I went to my first kick boxing class recently. I left feeling pretty inept at boxing. Sort of the way I felt the last time I came even close to boxing. In the 1980s. In high school. It was SO “not me.”

I blame it on basketball–one game in particular, and it didn’t even count, it was P.E.! A friend and I played a game of 2 on 5, against a group of five, short Hispanic girls…and it wasn’t pretty…because my friend and I actually played basketball outside of P.E. and we were beating them soundly. The other girls were frustrated, but it didn’t dawn on me (like it would now) to let them win or at least score a few points. It was my experience that “you win some, you lose some,” that’s part of playing the game, and I preferred to win as much as I could.

The next thing I knew, I was on my back, just outside the key. My friend was leaning over me, worried, questioning, “Are you ok?” The other team was standing around with satisfied smirks on their faces as my friend filled me in: while I’d been airborne for a rebound, one of the short girls had gone for my pony tail, grabbed it, forcefully yanked me down from behind, flat on my back onto the court, which knocked me out when I landed!

Told you they were frustrated.

I got back up and continued to play. But every time one of the other team got near me they talked trash and threatened to beat me up outside of class. I ignored them; I thought they had to be kidding. I mean, fight? In my world, that behavior never dawned on me. No one I knew fought or even thought about beating anyone up. I thought they were kidding–until they followed me around everywhere and warned me I’d better pray they never caught me alone or better yet, alone in a bathroom.

I didn’t respond to their threats, I ignored their taunts, I pretended I didn’t see them trailing me (but I confess I was always relieved when I walked into a bathroom and saw other girls in there, just in case) and after what seems like a few weeks (but was probably more like a few days) P.E. ended and I don’t remember ever seeing those angry girls again.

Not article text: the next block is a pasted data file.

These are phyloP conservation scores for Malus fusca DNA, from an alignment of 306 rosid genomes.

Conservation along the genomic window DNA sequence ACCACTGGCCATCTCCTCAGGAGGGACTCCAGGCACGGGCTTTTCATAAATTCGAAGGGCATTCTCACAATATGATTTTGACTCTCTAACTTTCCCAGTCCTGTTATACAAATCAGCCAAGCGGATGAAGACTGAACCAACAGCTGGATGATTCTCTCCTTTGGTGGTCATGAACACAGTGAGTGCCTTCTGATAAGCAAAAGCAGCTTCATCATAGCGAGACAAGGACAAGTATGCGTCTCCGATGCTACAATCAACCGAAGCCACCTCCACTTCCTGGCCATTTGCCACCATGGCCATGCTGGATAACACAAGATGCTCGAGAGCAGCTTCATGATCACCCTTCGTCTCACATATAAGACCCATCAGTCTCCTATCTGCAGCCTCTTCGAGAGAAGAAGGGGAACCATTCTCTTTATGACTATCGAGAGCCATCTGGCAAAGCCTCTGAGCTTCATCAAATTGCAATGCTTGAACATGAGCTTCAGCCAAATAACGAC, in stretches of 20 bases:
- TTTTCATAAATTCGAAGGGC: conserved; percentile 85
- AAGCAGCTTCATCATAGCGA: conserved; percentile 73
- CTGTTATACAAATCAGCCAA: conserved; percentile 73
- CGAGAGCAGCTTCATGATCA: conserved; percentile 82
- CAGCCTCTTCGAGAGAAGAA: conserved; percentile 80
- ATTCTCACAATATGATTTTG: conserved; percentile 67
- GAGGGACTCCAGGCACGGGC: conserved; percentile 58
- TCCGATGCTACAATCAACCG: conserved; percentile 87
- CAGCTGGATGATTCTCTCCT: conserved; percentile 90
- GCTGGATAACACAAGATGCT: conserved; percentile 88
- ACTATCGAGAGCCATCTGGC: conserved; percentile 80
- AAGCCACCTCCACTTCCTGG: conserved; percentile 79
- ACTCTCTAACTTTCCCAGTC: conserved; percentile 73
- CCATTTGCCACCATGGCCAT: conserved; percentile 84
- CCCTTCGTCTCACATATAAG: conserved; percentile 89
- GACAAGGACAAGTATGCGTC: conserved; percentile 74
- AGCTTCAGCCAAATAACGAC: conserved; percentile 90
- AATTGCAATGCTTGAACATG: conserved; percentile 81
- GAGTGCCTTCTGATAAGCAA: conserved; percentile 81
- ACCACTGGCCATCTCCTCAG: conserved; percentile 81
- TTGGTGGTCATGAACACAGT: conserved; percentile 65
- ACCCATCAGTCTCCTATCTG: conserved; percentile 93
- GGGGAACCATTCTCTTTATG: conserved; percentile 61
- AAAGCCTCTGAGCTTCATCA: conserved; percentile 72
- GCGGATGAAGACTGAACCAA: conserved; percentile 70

That’s my near-boxing experience.

“I’ll bet the hardest thing about prize fightin’ is pickin’ up yer teeth with a boxin’ glove on.” (Kin Hubbard)

Add pickin’ up yer teeth with boxin’ gloves on to the list of hard things in, and about, life.


Things like sickness, death, disease, poverty, crime, betrayal, divorce, unemployment, emotional trauma, abuse, too much, too little, and every other unexpected challenge that comes your way. Life is full of hard stuff. In fact, life, itself, is hard. As Katherine Hepburn said, “Life is hard. After all, it kills you.”

But before it does, at least TRY to pick up yer teeth. Don’t quit until you succeed in clearing the floor of your molars and cuspids, or whatever your adversity may be. I’ve found, sometimes, that what I’m going through isn’t quite as hard as picking up teeth with boxing gloves on would be (while other times, one year in particular, I admit to wondering if dying wouldn’t have been easier than the challenges I was facing. Thank goodness I never, personally, discovered the answer to that myself.)

Because when you’ve collected your teeth and pulled yourself together, when the bell has rung and you’re back in the match giving it all you’ve got, there’s nothing quite as exhilarating as a knock out. The knock out that comes at the end when you win because you endured. Victory.

The more I think about it, boxing is a lot like the unexpected life. Here’s why:

“As much as I love boxing, I hate it. And as much as I hate it, I love it.” (Budd Schulberg) At some point, we probably all have a love-hate relationship with our new and unexpected life. As much as we love it, we wouldn’t have chosen it. And as much as we may dislike certain aspects of it or the way certain things are, we wouldn’t trade it for the alternative. Life is glorious, regardless of your circumstances.

“Boxing gave me the opportunities to grow into the person that I am today.” (Alexis Arguello) Where would we be, who would we have become, what would we have learned, how would we have grown…without our unexpected life?

“Boxing is the ultimate challenge. There’s nothing that can compare to testing yourself the way you do every time you step in the ring.” (Sugar Ray Leonard) Life, especially the unexpected one, is a test every single day. So it’s vital we get through it. With a passing grade, or better yet, an A+. Our score lies in how we choose to solve the problems and answer the questions put before us.